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Tony Gwynn Jr. is stepping up big time for Dodgers

He was supposed to be a backup outfielder, but injuries have given him an opportunity to play and contribute at the plate, especially with runners in scoring position.

May 30, 2012|By Dylan Hernandez

When talking about Tony Gwynn Jr. this week, Dodgers Manager Don Mattingly had no idea how prophetic his words would later sound.

"Tony's that backup guy," Mattingly said, "but he ends up playing a ton."

Gwynn could play a ton more, depending on the severity of the injury that forced center fielder Matt Kemp out of Wednesday's game in the second inning. Gwynn replaced Kemp, who was only a day removed from being activated from the 15-day disabled list.

During the 15 days Kemp was sidelined because of a strained hamstring, Gwynn was forced into a prominent role.

Gwynn, considered one of baseball's top defensive outfielders, took Kemp's spot. And with the speedy but inexperienced Dee Gordon struggling offensively, Gwynn also moved into the leadoff spot into the Dodgers' order.

Gwynn went into Wednesday with five steals, second-most on the team behind Gordon's 14.

"He's really swung the bat well," Mattingly said.

A career .249 hitter through Tuesday, Gwynn hit .304 in the 14 games he played while Kemp was out.

Gwynn has particularly excelled this season with men on base.

With runners on base, Gwynn was batting .381 (16 for 42) through Tuesday. He was hitting even better with men in scoring position: .480 (12 for 25).

Gwynn also played a more significant role than expected last season. He was signed in the winter leading up to the 2011 season to be the Dodgers' fifth outfielder. He ended up playing in 136 games and starting 63 times.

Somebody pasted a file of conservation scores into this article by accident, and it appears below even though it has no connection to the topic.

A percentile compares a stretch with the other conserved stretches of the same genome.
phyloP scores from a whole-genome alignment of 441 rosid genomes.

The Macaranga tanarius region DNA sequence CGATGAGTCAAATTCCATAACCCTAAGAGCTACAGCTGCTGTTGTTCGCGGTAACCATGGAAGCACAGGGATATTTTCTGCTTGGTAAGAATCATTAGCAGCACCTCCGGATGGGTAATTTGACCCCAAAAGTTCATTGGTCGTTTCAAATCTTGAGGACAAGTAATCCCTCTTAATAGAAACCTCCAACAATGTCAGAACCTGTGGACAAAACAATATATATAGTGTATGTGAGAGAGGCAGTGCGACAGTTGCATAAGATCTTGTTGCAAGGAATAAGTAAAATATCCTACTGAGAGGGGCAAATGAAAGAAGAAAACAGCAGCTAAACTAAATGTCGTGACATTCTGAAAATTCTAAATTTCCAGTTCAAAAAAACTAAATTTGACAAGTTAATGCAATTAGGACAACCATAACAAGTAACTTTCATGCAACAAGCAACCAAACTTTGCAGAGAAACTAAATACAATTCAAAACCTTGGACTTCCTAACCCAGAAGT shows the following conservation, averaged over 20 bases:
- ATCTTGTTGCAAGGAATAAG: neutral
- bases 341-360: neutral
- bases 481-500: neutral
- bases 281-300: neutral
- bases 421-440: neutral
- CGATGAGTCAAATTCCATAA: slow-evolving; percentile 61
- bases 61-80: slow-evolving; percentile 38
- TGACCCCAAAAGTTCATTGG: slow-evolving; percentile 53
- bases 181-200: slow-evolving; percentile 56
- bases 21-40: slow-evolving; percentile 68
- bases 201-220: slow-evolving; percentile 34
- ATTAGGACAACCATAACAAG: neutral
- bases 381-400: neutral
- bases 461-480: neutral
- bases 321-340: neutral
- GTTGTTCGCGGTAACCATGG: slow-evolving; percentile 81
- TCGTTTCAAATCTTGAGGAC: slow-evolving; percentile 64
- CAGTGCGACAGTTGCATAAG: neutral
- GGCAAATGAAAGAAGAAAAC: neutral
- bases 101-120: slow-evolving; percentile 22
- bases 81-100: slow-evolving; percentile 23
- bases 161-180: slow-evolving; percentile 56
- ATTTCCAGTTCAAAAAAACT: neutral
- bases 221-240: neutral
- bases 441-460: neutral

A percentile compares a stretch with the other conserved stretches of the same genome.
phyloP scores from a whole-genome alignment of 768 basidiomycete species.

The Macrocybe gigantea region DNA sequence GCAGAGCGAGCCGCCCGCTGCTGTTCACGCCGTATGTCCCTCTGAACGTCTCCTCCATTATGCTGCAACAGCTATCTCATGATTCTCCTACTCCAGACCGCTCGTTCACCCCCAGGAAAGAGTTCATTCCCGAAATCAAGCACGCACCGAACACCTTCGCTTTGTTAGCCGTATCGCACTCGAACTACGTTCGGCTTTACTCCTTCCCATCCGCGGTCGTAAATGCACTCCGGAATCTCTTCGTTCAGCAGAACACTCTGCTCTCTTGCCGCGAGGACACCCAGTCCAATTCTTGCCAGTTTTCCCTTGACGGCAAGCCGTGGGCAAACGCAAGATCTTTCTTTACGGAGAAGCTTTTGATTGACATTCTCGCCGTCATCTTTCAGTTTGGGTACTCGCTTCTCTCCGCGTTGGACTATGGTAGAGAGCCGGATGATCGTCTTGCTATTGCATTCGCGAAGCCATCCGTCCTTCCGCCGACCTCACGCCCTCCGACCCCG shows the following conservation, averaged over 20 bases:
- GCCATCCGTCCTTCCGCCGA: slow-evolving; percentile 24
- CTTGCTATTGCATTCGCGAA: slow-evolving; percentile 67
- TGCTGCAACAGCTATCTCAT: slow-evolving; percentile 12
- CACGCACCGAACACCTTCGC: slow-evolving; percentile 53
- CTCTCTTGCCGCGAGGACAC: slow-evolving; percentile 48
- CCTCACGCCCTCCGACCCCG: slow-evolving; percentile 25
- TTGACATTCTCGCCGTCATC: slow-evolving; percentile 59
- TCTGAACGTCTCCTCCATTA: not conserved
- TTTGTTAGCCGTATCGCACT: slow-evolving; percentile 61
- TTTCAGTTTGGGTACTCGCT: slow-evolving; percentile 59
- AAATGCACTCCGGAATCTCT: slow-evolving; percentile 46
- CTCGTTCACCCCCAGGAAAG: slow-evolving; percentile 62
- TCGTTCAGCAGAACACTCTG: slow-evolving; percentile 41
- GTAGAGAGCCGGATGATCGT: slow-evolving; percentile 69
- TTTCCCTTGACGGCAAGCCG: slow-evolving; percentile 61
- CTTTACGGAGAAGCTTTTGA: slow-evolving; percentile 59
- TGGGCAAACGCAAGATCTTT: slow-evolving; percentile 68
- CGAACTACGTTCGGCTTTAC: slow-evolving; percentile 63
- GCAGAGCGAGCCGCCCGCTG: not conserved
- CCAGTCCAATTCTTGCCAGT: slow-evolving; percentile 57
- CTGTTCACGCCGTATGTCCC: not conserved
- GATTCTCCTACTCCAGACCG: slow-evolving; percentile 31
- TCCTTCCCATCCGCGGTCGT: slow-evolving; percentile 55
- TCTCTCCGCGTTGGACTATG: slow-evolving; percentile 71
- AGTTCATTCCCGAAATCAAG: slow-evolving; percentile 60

Booing Braun

Want to boo Ryan Braun? Go ahead, Milwaukee Brewers Manager Ron Roenicke said.

"I think sometimes it works in our favor," Roenicke said.

Roenicke believes Braun is motivated by the jeers, which are becoming increasingly frequent.

Of Dodger Stadium in particular, Roenicke said, "It certainly motivates him here."

The 2011 National League most valuable player, Braun grew up in nearby Granada Hills.

Roenicke said the boos directed at Braun at Dodger Stadium on Tuesday were about as intense as they have been anywhere this season. Braun was two for three with a home run and a walk Tuesday.

"I don't understand it," Roenicke said. "If the guy didn't do anything wrong, I don't understand it."

Roenicke was referring to the drug test Braun failed during the playoffs last year. Braun's 50-game suspension was later overturned.

Braun's appeal was based on how the sample was handled. The positive test itself was never challenged and Braun has never explained it.

"For me, he has," Roenicke said.

But Roenicke conceded he could understand how some fans think Braun hasn't done that.

If Dodgers fans are upset that Braun edged out Kemp for the MVP award, Roenicke said they shouldn't be.

"Kemp is a great player," Roenicke said. "If he keeps doing what he's doing, he's going to win some MVP awards."

Short hops

Juan Uribe, who is on the disabled list because of an injured wrist, took batting practice. … With Gwynn starting on the bench, second baseman Elian Herrera led off for the Dodgers. James Loney batted second.

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